Plain English Summary
Background and study aims
Even though there have been many maternal health interventions over the past 50 years, maternal mortality continues to be very high in Tanzania. There is a known package of interventions that can prevent most maternal and newborn deaths: high quality antenatal care, delivery by a skilled attendant, access to emergency obstetric care (obstetrics means care during pregnancy, childbirth, and the postnatal period) for complications, and basic newborn resuscitation and care. Separately, in recent years there has been a dramatic and successful scale-up of HIV services in Tanzania. The model used by the HIV programs focused on strengthening the health system. This study will test whether the HIV program strategy can be used to improve the quality of care of maternal and newborn health in dispensaries in the Pwani Region, Tanzania. It will also test whether this strategy leads to more women using the health system. The study's findings can help guide Tanzanian policy regarding maternal and newborn health and also aid donors in making decisions about supporting maternal and newborn health quality improvement projects.
Who can participate?
The study is taking place in 24 dispensaries in the Pwani Region, Tanzania. Health care providers from these dispensaries are invited to participate in yearly surveys. In addition, we will conduct three household surveys, at which time all women living in the official catchment areas of the 24 dispensaries who delivered in the past year and are 15 years old or older will be invited to participate in a survey.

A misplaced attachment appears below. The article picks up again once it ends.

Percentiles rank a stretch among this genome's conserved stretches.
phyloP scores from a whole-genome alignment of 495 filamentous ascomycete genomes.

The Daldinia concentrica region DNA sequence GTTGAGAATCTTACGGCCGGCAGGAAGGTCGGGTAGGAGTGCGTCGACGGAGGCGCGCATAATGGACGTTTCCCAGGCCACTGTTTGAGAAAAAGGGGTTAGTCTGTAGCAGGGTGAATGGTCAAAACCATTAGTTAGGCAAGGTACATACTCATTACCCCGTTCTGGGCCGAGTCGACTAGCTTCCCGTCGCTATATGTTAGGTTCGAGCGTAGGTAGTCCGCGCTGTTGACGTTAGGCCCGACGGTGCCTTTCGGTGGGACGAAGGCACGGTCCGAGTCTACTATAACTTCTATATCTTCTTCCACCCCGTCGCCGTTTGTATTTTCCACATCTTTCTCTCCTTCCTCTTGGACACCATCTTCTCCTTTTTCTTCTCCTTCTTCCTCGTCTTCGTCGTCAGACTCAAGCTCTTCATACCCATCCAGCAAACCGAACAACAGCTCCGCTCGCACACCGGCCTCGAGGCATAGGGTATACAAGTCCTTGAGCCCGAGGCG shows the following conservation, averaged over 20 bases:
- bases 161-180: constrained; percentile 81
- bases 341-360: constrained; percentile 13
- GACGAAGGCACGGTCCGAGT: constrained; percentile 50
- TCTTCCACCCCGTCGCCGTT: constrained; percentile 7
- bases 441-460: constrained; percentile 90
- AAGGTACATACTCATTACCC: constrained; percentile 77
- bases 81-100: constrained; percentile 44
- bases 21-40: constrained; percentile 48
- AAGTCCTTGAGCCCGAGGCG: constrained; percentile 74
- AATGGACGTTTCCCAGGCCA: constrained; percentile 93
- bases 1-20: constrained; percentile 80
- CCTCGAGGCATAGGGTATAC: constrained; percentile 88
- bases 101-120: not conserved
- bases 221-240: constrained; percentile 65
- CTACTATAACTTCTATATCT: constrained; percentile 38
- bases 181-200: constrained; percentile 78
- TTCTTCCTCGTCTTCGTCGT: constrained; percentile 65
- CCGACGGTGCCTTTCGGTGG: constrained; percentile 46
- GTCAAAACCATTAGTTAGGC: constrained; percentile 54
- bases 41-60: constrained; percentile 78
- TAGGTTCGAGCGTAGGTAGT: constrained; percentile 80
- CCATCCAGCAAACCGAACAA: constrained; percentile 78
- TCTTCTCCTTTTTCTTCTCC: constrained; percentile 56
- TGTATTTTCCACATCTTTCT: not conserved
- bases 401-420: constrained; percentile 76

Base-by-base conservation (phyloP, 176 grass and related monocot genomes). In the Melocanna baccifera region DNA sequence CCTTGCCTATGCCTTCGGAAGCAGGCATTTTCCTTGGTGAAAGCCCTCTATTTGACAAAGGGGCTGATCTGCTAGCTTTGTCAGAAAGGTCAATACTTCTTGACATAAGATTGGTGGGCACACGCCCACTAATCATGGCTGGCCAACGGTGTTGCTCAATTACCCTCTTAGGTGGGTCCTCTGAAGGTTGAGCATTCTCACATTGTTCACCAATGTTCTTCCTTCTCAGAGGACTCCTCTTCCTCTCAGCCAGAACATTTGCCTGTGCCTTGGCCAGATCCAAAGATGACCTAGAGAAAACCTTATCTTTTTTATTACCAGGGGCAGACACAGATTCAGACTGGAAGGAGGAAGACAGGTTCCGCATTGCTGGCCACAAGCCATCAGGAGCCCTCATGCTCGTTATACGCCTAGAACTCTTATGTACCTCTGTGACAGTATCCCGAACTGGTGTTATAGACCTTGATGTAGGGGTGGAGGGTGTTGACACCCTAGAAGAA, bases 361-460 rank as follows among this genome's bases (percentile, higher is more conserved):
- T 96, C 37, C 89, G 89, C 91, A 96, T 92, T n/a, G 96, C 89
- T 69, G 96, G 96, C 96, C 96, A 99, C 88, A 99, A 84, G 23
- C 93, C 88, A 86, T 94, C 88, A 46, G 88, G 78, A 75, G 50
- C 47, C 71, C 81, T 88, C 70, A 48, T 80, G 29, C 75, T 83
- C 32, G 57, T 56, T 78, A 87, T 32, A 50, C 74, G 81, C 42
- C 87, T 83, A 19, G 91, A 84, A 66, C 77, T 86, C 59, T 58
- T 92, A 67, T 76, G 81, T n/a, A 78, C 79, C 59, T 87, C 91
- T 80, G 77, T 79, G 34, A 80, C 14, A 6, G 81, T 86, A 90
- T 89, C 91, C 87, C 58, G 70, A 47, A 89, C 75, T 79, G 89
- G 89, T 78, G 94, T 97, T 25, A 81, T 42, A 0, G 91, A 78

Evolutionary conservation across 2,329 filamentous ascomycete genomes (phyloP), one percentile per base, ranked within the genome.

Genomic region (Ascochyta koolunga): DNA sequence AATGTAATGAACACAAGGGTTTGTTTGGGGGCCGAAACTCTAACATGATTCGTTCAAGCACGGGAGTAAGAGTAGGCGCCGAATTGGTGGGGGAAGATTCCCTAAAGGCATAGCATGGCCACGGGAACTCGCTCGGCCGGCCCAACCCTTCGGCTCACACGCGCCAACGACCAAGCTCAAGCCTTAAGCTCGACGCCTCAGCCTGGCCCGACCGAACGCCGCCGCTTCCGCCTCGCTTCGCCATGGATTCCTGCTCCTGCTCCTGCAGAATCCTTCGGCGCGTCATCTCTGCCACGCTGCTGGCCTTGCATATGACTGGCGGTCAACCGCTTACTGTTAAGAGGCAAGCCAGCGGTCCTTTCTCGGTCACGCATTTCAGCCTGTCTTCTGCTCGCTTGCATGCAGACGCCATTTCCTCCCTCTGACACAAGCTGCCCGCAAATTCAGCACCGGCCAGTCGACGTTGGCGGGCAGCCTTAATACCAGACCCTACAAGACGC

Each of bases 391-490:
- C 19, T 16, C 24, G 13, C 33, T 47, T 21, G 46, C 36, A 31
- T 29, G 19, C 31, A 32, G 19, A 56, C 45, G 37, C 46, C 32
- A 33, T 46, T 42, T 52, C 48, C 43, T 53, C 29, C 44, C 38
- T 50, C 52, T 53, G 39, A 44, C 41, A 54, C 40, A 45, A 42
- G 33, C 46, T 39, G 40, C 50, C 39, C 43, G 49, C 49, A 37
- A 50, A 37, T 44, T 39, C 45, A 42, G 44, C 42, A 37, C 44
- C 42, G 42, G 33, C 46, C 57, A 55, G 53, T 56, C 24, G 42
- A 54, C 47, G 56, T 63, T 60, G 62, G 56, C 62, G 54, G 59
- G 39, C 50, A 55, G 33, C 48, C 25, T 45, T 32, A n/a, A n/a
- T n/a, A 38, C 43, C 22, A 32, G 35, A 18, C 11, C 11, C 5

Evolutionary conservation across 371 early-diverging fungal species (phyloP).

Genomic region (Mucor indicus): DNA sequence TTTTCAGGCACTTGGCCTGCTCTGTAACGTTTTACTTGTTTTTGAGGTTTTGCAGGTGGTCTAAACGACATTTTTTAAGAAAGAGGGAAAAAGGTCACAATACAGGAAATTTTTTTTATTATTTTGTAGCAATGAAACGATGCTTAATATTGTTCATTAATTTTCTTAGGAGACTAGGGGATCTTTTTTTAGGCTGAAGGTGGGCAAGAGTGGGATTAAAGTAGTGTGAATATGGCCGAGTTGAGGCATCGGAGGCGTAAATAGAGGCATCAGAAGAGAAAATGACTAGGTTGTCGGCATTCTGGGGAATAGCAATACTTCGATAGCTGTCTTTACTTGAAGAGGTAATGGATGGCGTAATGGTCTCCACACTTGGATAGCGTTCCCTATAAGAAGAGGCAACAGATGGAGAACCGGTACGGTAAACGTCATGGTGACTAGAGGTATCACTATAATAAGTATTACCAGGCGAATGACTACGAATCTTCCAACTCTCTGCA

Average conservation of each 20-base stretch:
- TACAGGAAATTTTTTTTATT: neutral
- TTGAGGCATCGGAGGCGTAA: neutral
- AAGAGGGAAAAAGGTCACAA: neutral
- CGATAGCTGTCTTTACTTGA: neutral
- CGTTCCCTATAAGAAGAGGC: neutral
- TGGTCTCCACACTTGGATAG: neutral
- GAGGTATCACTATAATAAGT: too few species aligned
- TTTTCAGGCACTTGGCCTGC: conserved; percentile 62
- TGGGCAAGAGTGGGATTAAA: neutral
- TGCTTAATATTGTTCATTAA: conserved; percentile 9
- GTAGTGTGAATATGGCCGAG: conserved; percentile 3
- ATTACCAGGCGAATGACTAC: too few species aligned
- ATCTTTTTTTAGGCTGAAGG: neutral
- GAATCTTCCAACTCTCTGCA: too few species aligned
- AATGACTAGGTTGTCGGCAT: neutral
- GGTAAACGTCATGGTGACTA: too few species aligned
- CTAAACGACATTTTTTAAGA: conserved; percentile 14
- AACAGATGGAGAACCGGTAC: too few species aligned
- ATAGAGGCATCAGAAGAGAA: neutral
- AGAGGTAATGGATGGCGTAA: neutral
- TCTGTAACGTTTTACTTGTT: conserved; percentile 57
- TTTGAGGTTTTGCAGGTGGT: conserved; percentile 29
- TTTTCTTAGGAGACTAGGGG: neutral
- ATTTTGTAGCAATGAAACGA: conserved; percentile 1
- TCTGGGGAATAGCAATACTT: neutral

What does the study involve?
The intervention will be carried out in 12 dispensaries which are chosen by a process called 'randomization', which is like a coin toss. The intervention includes training of health care providers in labor, delivery, and newborn care, continuing medical education activities, supportive supervision of health care providers monthly by the study obstetrician, minor renovations to the facilities, peer outreach, and provision of essential equipment, supplies, and medications when the facilities need them. The intervention will take place over four years. The research activities include three household surveys which are in-person interviews with women who have recently had a baby. These surveys will take place before the intervention begins, after two years of the intervention, and at the end of the study. Women are eligible for each individual survey if they had a baby in the year before the survey, so women may take part in one, two, or all three surveys depending on when they have children. There will also be discussions with groups of men and women before the study begins to learn more about peoples preferences for health care. Providers in the facilities will be invited to participate in a series of surveys every year that measure their knowledge of obstetric and newborn care, their satisfaction and motivation with their work, and their attitudes toward maternal and newborn health care. In addition we will collect information from patient records in the participating dispensaries.
What are the possible benefits and risks of participating?
This study, if successful, can help the study participants living near program facilities immediately by improving the quality of maternal and newborn health services available to them. In the medium-term, if the results of the study indicate improvements in uptake, satisfaction, as well as the quality of care of maternal and newborn health services, the implementation support approach being tested here could be expanded with international and Tanzanian government funding to other health centers. Indeed, the entire focus of this study is to ensure that quality improvements at the facility actually reach and respond to the needs of real women in the community. We anticipate no risk or less than minimal risk to participants of this study.
Where is the study run from?
The study is overseen by Columbia University in New York, USA. The intervention is run by Tanzania Health Promotion Support (THPS) in Tanzania and the research activities are run by Ifakara Health Institute (IHI) in Tanzania.